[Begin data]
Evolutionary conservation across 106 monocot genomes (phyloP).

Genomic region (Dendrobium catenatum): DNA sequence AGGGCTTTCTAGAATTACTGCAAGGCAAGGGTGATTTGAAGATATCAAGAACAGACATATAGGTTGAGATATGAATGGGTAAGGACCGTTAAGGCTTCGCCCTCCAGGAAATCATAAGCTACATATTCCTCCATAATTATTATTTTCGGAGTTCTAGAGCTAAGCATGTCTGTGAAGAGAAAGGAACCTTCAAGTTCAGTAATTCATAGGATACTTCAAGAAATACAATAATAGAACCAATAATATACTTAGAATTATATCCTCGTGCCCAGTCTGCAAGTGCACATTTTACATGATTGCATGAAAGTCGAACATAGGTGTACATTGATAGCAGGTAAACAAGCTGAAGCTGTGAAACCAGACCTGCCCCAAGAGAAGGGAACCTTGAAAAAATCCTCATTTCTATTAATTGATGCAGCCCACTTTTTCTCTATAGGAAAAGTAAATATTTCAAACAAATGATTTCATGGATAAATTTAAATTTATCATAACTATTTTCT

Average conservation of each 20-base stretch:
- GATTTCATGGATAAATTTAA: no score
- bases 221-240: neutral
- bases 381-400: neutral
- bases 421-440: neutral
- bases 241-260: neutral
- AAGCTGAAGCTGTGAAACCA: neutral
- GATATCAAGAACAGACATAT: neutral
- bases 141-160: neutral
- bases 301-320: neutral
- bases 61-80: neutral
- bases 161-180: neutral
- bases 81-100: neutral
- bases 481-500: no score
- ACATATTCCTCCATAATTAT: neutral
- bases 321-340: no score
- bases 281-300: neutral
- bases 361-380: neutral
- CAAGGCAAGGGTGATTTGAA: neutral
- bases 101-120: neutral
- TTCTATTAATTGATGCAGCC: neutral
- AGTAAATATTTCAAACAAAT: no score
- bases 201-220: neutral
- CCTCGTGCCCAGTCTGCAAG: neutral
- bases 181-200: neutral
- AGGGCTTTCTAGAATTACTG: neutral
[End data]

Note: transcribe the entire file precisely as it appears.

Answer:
Evolutionary conservation across 106 monocot genomes (phyloP).

Genomic region (Dendrobium catenatum): DNA sequence AGGGCTTTCTAGAATTACTGCAAGGCAAGGGTGATTTGAAGATATCAAGAACAGACATATAGGTTGAGATATGAATGGGTAAGGACCGTTAAGGCTTCGCCCTCCAGGAAATCATAAGCTACATATTCCTCCATAATTATTATTTTCGGAGTTCTAGAGCTAAGCATGTCTGTGAAGAGAAAGGAACCTTCAAGTTCAGTAATTCATAGGATACTTCAAGAAATACAATAATAGAACCAATAATATACTTAGAATTATATCCTCGTGCCCAGTCTGCAAGTGCACATTTTACATGATTGCATGAAAGTCGAACATAGGTGTACATTGATAGCAGGTAAACAAGCTGAAGCTGTGAAACCAGACCTGCCCCAAGAGAAGGGAACCTTGAAAAAATCCTCATTTCTATTAATTGATGCAGCCCACTTTTTCTCTATAGGAAAAGTAAATATTTCAAACAAATGATTTCATGGATAAATTTAAATTTATCATAACTATTTTCT

Average conservation of each 20-base stretch:
- GATTTCATGGATAAATTTAA: no score
- bases 221-240: neutral
- bases 381-400: neutral
- bases 421-440: neutral
- bases 241-260: neutral
- AAGCTGAAGCTGTGAAACCA: neutral
- GATATCAAGAACAGACATAT: neutral
- bases 141-160: neutral
- bases 301-320: neutral
- bases 61-80: neutral
- bases 161-180: neutral
- bases 81-100: neutral
- bases 481-500: no score
- ACATATTCCTCCATAATTAT: neutral
- bases 321-340: no score
- bases 281-300: neutral
- bases 361-380: neutral
- CAAGGCAAGGGTGATTTGAA: neutral
- bases 101-120: neutral
- TTCTATTAATTGATGCAGCC: neutral
- AGTAAATATTTCAAACAAAT: no score
- bases 201-220: neutral
- CCTCGTGCCCAGTCTGCAAG: neutral
- bases 181-200: neutral
- AGGGCTTTCTAGAATTACTG: neutral